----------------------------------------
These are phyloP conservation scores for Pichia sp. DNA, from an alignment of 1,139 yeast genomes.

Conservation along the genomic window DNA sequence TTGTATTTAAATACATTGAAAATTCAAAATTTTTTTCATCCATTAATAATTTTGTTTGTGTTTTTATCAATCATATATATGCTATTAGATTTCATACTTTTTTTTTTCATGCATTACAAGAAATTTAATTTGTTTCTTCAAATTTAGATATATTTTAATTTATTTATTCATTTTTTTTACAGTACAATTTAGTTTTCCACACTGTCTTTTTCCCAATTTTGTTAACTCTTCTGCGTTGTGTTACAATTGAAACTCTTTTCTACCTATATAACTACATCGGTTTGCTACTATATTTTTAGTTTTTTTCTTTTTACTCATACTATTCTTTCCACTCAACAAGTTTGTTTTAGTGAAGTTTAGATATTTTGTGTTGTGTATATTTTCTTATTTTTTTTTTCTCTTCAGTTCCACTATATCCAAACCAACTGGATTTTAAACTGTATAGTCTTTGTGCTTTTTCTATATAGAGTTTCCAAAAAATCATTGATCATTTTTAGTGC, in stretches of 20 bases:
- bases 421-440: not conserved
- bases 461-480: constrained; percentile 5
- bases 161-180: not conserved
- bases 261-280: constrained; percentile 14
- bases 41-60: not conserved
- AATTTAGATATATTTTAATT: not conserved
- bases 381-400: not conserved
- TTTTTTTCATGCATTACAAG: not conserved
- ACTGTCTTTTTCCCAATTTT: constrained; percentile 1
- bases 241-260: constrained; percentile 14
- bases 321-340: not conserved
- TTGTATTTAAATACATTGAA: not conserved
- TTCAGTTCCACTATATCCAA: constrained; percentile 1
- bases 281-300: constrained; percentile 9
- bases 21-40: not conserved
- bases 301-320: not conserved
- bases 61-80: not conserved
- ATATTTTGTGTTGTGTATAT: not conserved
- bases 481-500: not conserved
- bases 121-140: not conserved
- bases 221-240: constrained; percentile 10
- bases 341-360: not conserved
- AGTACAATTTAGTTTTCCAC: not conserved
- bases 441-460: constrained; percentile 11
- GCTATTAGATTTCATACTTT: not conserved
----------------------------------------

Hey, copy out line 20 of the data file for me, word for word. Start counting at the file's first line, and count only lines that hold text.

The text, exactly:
- ATATTTTGTGTTGTGTATAT: not conserved